Of course, being slammed on staggered old school Epsilon meshies doesn't hurt either. In this stance, the RX-4 looks like it belongs in a 1970s cop drama car chase, squealing and peeling to a brass funk track. That is, if the horns can outblare the 6-port bridgeported 13B's exhaust rumble. Fender mirrors may impede hood sliding, but you wouldn't want to scratch the bright Lamborghini blue paint anyway.
The creator of this modern Starsky and Hutch-mobile is Juni Asuncion, the hardest working man in So-Cal with responsibilities at no less than three simultaneously operating businesses - JRX Rotary, his tuning shop specializing in those little spinners; IT director at Gigafast, a computer networking equipment joint; and at BRS Auto Design, whose widebody kits can be found gracing numerous high-end show cars, usually in candy magenta pink. In fact, on the day we met up with him, the BRS FD* RX-7 was being carted off for a guest appearance on CSI: Miami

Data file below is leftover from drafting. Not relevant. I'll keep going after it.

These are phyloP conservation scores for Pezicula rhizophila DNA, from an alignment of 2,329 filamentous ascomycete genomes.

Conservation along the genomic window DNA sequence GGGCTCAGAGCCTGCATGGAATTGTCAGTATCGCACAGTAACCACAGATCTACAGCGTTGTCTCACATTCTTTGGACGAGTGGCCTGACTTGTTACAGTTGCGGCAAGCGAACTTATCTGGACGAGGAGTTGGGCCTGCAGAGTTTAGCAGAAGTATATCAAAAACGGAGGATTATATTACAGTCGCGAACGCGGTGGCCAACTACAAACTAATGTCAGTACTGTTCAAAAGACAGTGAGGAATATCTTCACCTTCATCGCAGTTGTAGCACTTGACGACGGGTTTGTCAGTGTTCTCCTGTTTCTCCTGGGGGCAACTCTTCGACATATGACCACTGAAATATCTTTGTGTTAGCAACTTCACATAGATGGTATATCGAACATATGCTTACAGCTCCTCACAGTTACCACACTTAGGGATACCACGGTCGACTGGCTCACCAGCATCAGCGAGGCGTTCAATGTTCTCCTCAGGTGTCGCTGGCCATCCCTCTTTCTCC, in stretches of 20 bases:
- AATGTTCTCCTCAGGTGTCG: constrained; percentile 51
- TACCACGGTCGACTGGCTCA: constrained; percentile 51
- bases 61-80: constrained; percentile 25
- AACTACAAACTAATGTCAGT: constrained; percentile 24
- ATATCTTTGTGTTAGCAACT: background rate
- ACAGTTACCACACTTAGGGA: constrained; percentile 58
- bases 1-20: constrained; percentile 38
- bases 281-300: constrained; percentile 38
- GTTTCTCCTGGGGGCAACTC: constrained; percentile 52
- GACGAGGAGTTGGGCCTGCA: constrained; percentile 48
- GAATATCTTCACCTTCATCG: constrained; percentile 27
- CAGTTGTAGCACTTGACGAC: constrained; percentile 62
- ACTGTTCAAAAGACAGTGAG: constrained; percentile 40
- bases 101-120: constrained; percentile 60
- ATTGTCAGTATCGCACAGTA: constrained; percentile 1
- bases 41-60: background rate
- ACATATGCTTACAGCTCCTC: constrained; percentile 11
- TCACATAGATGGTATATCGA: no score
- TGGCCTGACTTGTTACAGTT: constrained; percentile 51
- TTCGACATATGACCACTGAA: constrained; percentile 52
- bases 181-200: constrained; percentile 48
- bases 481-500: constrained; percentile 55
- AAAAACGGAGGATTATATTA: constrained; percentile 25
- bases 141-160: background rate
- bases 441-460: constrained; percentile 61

. It's hard to figure out when the man sleeps, much less finds time to restore and modify his rare ride.
Four years ago, Asuncion had been searching for an RX-4 with little luck. But one day, serendipity did him a real solid, and while filling up a customer's FC at the end of a test drive, a dark blue stocker pulled into the gas station. The owner began chatting with him about rotaries and as it turned out, was looking to sell his car for about $1200 and move up to a more modern second generation RX-7. The fantastic thing about owning a shop is that spare cars have a habit of lying around. A few days later, the gentleman was driving out of JRX Rotary in an FC that Juni had bought for $300, fixed up and slapped some rims and racing seats onto.
Immediately, the interior came out, as did the tired 12A and matching 4-speed. Juni personally did all the bodywork, patching up a few rust spots and three decades of parking lot dings. The bumpers and trim all received a nice rechroming and the front end got a fiberglass chin spoiler before the shell donned its new paint. The electrics were completely redone, a good idea for a car of this age.
Underneath, RX-7 running gear supports the front, from first-gen struts and brakes to an FC strut tower brace. Rear suspension retains mostly stock components, from leaf springs (albeit with hijacker air shocks), drums, rear end and two-piece driveshaft. The aforementioned bridgeported 13A is mated to these components with a first-gen 5-speed and spits deep brap-ap-ap-aps
via Racing Beat headers and a custom exhaust with Magnaflow pre-silencers.